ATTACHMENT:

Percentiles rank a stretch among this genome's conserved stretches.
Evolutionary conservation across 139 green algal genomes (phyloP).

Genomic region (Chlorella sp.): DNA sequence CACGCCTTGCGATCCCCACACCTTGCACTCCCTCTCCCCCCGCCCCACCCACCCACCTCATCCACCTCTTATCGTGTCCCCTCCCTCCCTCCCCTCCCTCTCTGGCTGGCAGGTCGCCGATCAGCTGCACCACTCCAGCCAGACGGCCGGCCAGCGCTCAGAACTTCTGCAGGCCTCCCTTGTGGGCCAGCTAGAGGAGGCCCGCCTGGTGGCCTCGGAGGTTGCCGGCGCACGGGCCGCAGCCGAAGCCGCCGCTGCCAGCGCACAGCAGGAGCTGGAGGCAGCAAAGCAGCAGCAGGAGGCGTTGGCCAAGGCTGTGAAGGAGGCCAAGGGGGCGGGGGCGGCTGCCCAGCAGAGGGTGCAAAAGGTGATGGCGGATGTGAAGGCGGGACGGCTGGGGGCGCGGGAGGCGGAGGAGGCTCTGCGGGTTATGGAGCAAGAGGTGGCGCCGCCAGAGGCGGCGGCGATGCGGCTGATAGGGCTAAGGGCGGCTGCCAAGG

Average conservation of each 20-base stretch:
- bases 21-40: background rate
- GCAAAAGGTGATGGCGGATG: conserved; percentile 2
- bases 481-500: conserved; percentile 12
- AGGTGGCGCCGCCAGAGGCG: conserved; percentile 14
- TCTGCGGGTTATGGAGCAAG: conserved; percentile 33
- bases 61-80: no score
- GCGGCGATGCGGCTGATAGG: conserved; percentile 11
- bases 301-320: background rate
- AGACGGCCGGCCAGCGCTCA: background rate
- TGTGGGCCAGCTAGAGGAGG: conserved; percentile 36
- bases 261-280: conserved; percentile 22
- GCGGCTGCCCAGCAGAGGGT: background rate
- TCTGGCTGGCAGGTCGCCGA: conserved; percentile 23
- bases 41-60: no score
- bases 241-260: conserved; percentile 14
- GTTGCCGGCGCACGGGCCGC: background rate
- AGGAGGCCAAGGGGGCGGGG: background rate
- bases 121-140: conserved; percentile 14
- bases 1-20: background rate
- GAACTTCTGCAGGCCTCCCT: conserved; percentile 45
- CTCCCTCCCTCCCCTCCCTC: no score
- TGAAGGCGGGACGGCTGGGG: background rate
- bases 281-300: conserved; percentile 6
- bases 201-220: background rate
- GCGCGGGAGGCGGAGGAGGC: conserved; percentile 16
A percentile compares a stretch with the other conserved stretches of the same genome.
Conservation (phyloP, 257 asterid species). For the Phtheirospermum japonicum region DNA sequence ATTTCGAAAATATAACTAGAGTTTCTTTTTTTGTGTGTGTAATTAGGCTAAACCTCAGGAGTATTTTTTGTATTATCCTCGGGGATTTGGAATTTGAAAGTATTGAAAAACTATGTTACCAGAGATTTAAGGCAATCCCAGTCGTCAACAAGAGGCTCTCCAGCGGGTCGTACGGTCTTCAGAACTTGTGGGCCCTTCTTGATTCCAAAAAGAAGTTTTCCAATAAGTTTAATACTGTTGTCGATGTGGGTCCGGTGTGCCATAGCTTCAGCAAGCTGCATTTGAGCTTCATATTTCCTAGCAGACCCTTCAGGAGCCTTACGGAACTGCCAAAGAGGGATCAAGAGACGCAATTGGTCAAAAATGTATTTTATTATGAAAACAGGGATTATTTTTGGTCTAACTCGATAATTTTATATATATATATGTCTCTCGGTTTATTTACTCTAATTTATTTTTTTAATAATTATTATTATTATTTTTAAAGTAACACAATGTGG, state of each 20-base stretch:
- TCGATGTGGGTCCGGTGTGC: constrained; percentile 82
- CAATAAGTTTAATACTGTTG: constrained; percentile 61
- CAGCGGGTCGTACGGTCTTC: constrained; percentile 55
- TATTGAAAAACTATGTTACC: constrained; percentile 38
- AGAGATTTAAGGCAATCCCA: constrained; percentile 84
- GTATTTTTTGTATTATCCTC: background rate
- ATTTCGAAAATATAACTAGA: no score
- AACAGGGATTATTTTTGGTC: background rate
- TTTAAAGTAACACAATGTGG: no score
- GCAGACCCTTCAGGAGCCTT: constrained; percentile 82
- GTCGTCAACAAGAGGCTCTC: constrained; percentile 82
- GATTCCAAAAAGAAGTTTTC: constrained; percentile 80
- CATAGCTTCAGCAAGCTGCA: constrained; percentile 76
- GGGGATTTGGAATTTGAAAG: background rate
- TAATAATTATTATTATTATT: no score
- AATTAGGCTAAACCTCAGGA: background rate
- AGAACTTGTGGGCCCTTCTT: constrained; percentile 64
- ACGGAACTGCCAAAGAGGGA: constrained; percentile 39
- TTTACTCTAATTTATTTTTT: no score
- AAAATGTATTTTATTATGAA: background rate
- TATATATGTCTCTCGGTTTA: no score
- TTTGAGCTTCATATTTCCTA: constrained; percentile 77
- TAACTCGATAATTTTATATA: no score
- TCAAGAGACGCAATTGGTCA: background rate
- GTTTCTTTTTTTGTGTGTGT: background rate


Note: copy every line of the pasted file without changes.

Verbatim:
Percentiles rank a stretch among this genome's conserved stretches.
Evolutionary conservation across 139 green algal genomes (phyloP).

Genomic region (Chlorella sp.): DNA sequence CACGCCTTGCGATCCCCACACCTTGCACTCCCTCTCCCCCCGCCCCACCCACCCACCTCATCCACCTCTTATCGTGTCCCCTCCCTCCCTCCCCTCCCTCTCTGGCTGGCAGGTCGCCGATCAGCTGCACCACTCCAGCCAGACGGCCGGCCAGCGCTCAGAACTTCTGCAGGCCTCCCTTGTGGGCCAGCTAGAGGAGGCCCGCCTGGTGGCCTCGGAGGTTGCCGGCGCACGGGCCGCAGCCGAAGCCGCCGCTGCCAGCGCACAGCAGGAGCTGGAGGCAGCAAAGCAGCAGCAGGAGGCGTTGGCCAAGGCTGTGAAGGAGGCCAAGGGGGCGGGGGCGGCTGCCCAGCAGAGGGTGCAAAAGGTGATGGCGGATGTGAAGGCGGGACGGCTGGGGGCGCGGGAGGCGGAGGAGGCTCTGCGGGTTATGGAGCAAGAGGTGGCGCCGCCAGAGGCGGCGGCGATGCGGCTGATAGGGCTAAGGGCGGCTGCCAAGG

Average conservation of each 20-base stretch:
- bases 21-40: background rate
- GCAAAAGGTGATGGCGGATG: conserved; percentile 2
- bases 481-500: conserved; percentile 12
- AGGTGGCGCCGCCAGAGGCG: conserved; percentile 14
- TCTGCGGGTTATGGAGCAAG: conserved; percentile 33
- bases 61-80: no score
- GCGGCGATGCGGCTGATAGG: conserved; percentile 11
- bases 301-320: background rate
- AGACGGCCGGCCAGCGCTCA: background rate
- TGTGGGCCAGCTAGAGGAGG: conserved; percentile 36
- bases 261-280: conserved; percentile 22
- GCGGCTGCCCAGCAGAGGGT: background rate
- TCTGGCTGGCAGGTCGCCGA: conserved; percentile 23
- bases 41-60: no score
- bases 241-260: conserved; percentile 14
- GTTGCCGGCGCACGGGCCGC: background rate
- AGGAGGCCAAGGGGGCGGGG: background rate
- bases 121-140: conserved; percentile 14
- bases 1-20: background rate
- GAACTTCTGCAGGCCTCCCT: conserved; percentile 45
- CTCCCTCCCTCCCCTCCCTC: no score
- TGAAGGCGGGACGGCTGGGG: background rate
- bases 281-300: conserved; percentile 6
- bases 201-220: background rate
- GCGCGGGAGGCGGAGGAGGC: conserved; percentile 16
A percentile compares a stretch with the other conserved stretches of the same genome.
Conservation (phyloP, 257 asterid species). For the Phtheirospermum japonicum region DNA sequence ATTTCGAAAATATAACTAGAGTTTCTTTTTTTGTGTGTGTAATTAGGCTAAACCTCAGGAGTATTTTTTGTATTATCCTCGGGGATTTGGAATTTGAAAGTATTGAAAAACTATGTTACCAGAGATTTAAGGCAATCCCAGTCGTCAACAAGAGGCTCTCCAGCGGGTCGTACGGTCTTCAGAACTTGTGGGCCCTTCTTGATTCCAAAAAGAAGTTTTCCAATAAGTTTAATACTGTTGTCGATGTGGGTCCGGTGTGCCATAGCTTCAGCAAGCTGCATTTGAGCTTCATATTTCCTAGCAGACCCTTCAGGAGCCTTACGGAACTGCCAAAGAGGGATCAAGAGACGCAATTGGTCAAAAATGTATTTTATTATGAAAACAGGGATTATTTTTGGTCTAACTCGATAATTTTATATATATATATGTCTCTCGGTTTATTTACTCTAATTTATTTTTTTAATAATTATTATTATTATTTTTAAAGTAACACAATGTGG, state of each 20-base stretch:
- TCGATGTGGGTCCGGTGTGC: constrained; percentile 82
- CAATAAGTTTAATACTGTTG: constrained; percentile 61
- CAGCGGGTCGTACGGTCTTC: constrained; percentile 55
- TATTGAAAAACTATGTTACC: constrained; percentile 38
- AGAGATTTAAGGCAATCCCA: constrained; percentile 84
- GTATTTTTTGTATTATCCTC: background rate
- ATTTCGAAAATATAACTAGA: no score
- AACAGGGATTATTTTTGGTC: background rate
- TTTAAAGTAACACAATGTGG: no score
- GCAGACCCTTCAGGAGCCTT: constrained; percentile 82
- GTCGTCAACAAGAGGCTCTC: constrained; percentile 82
- GATTCCAAAAAGAAGTTTTC: constrained; percentile 80
- CATAGCTTCAGCAAGCTGCA: constrained; percentile 76
- GGGGATTTGGAATTTGAAAG: background rate
- TAATAATTATTATTATTATT: no score
- AATTAGGCTAAACCTCAGGA: background rate
- AGAACTTGTGGGCCCTTCTT: constrained; percentile 64
- ACGGAACTGCCAAAGAGGGA: constrained; percentile 39
- TTTACTCTAATTTATTTTTT: no score
- AAAATGTATTTTATTATGAA: background rate
- TATATATGTCTCTCGGTTTA: no score
- TTTGAGCTTCATATTTCCTA: constrained; percentile 77
- TAACTCGATAATTTTATATA: no score
- TCAAGAGACGCAATTGGTCA: background rate
- GTTTCTTTTTTTGTGTGTGT: background rate